Natalia Leite's 2015 film Bare picks up where Barbara Loden's 1970 film Wanda left off, each acting, indirectly, as the proto- and fourth wave- feminist renderings of the other.
TV star/writer/podcast host -- just don't call him a standup comic -- John Hodgman tackles class aspiration and other inconveniences in his memoir, Medallion Status.
The Sweeplings might make the most gorgeous music by a folk-pop duo since the unfortunate demise of the Civil Wars following their official split in 2014. The pair discuss their music and new video for "In Between".
Seamus Egan, founder of traditional Irish folk band Solas, goes solo with Early Bright. The masterclass here is one not necessarily to impress the intellect as much to leave an impression on the heart and soul.
Social anthropologist Erika Fatland eschews many of the clichés of Post-Soviet travel writing, providing an incident-packed trip to a vast, often-overlooked region in Sovietistan.
Berlin-based techno producer, Phase Fatale discusses how music can operate as a means of control and how technology has entered the most intimate of human affairs.
The latest album from accomplished composer and session drummer, Frank Lenz, is equal parts experimental, amusing, and oddly funky.
Folk-pop artist Rose Cousins communicates the importance of generosity and kindness in her new single, "The Return (Love Comes Back)".
Austin psychedelic rock band, the Cuckoos release their debut LP I Hate Love on 24 January following a series of well-regarded 2019 singles. Hear it in full now.
Anna Wiener's Silicon Valley memoir, Uncanny Valley, reveals a piratical industry choking on its own hubris and blind to the cost of its destruction.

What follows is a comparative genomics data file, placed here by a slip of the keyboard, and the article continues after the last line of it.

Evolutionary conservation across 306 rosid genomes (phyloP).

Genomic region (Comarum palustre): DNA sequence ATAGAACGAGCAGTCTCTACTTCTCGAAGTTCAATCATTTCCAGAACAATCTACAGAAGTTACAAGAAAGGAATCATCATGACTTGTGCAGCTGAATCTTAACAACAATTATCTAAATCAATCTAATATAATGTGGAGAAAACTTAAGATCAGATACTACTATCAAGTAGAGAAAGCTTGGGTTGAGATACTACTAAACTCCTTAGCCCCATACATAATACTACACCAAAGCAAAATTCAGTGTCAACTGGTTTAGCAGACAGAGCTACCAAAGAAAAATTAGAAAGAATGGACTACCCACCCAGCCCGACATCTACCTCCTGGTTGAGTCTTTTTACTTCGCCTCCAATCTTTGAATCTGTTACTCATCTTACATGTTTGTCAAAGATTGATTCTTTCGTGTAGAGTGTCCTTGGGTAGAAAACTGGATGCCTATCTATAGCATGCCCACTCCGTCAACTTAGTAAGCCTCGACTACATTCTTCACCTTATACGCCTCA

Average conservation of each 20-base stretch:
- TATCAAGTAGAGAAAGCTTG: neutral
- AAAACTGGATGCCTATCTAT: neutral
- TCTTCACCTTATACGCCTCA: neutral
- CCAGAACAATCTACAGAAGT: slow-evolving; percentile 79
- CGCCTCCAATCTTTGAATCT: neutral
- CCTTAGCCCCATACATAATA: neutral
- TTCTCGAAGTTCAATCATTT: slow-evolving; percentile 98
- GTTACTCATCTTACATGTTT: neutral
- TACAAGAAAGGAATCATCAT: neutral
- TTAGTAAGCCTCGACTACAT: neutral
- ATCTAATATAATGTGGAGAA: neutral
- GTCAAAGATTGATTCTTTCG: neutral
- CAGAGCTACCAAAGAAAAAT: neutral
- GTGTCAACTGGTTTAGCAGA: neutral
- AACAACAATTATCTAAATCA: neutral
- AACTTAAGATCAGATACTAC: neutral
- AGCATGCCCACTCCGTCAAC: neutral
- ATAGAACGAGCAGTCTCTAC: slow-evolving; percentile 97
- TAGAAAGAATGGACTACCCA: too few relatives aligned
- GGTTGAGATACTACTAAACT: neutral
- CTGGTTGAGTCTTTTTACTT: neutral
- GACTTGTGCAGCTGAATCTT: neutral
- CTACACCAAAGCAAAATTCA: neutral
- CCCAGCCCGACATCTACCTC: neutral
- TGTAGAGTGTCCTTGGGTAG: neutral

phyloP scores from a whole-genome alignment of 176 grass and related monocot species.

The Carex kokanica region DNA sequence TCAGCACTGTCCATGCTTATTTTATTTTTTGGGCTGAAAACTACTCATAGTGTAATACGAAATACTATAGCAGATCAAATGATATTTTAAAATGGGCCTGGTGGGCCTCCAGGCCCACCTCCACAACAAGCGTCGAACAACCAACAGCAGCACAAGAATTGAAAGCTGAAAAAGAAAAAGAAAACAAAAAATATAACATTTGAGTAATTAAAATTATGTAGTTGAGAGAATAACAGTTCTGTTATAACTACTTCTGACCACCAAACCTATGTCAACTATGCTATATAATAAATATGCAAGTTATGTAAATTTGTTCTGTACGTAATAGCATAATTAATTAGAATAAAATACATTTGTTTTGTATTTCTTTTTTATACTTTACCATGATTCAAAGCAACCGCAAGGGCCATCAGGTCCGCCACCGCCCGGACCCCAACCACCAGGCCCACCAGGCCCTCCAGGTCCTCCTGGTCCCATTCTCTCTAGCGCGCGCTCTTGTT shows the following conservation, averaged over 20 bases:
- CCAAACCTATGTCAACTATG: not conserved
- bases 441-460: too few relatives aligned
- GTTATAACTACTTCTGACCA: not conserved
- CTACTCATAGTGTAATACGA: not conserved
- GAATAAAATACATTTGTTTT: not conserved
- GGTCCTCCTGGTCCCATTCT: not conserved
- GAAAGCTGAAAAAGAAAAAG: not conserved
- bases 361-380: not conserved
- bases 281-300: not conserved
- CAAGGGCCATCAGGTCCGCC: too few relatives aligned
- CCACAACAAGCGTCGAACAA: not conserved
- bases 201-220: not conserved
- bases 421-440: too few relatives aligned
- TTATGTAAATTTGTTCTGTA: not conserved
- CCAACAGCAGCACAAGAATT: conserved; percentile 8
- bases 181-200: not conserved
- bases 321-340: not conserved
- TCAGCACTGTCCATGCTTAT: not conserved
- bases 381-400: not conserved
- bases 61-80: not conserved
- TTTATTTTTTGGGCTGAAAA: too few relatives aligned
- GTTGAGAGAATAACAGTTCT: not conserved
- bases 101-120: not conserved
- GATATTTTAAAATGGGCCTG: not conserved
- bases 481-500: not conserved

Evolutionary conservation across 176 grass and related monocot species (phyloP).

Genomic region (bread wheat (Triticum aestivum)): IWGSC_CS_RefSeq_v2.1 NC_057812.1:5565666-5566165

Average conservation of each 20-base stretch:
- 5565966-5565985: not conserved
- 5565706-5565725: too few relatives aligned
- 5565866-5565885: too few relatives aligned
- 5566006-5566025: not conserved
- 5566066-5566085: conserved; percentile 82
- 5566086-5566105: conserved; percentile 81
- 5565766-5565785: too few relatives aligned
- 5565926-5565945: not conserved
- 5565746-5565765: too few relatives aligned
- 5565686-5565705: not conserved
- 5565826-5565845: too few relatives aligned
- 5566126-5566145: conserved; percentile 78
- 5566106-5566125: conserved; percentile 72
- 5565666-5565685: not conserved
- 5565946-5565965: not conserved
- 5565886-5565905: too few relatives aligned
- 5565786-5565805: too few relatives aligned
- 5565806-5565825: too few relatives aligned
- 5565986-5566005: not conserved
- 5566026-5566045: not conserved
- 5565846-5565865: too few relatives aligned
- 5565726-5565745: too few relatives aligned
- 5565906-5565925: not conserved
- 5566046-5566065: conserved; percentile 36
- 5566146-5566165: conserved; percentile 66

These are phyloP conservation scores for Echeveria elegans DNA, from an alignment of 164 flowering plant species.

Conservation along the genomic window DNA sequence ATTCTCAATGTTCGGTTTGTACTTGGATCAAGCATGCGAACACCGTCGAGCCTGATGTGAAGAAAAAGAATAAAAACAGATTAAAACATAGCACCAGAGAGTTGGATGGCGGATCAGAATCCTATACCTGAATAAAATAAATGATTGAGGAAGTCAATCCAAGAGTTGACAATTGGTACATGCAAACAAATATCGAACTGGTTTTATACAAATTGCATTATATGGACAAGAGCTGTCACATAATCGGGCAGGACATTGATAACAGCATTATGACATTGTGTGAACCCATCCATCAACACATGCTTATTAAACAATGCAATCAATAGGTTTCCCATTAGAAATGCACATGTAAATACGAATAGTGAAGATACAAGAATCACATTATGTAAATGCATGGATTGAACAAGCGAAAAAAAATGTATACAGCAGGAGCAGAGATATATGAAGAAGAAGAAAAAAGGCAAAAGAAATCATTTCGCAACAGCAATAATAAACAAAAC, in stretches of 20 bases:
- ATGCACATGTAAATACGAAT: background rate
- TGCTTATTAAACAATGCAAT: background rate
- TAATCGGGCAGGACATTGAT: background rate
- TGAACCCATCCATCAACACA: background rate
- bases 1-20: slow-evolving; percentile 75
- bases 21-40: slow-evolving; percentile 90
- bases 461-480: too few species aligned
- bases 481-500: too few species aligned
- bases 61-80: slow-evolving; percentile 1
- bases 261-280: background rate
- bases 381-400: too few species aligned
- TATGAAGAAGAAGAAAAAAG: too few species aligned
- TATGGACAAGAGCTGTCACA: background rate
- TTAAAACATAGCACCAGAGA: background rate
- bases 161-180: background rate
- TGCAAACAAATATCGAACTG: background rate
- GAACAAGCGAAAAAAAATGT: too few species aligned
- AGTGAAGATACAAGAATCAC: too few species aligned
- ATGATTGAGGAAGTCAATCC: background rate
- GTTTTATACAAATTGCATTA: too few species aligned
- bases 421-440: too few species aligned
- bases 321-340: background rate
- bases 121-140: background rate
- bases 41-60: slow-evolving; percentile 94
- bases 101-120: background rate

One of Britain's most underrated singer-songwriters is going from strength to strength in his 70s. As ever, Bill Fay focuses on the search for meaning and substance in everyday life.
New voices bring fresh new perspectives to all-woman powerhouse supergroup L'Amazones d'Afrique on their bold sophomore release Amazones Power.
Prolific literary critic Terry Eagleton tries to explain how but doesn't tell why, we shouldn't read about vacuum cleaners in How to Read Literature.
Coil's undeniable sonic invention can't quite mask an almost quaint self-seriousness on their 1992 album, Stolen & Contaminated Songs, which was recently re-released.
Thanks to Richard Fleischer's Trapped, Lloyd Bridges got the chance to shine in a starring role as unregenerate slimeball Tris Stewart, among the most amoral self-centered leads in noir.
New York rockers Imaginary People decry the decay of local flavor and the rise of the bland in their new single "Hometown".
Liturgy founder Hunter Hunt-Hendrix discusses religion, philosophy, history, and music from Johannes Brahms to Waka Flocka Flame.
With his latest, The Cockroach, the otherwise masterful British novelist Ian McEwan proves that too much cleverness can kill satire.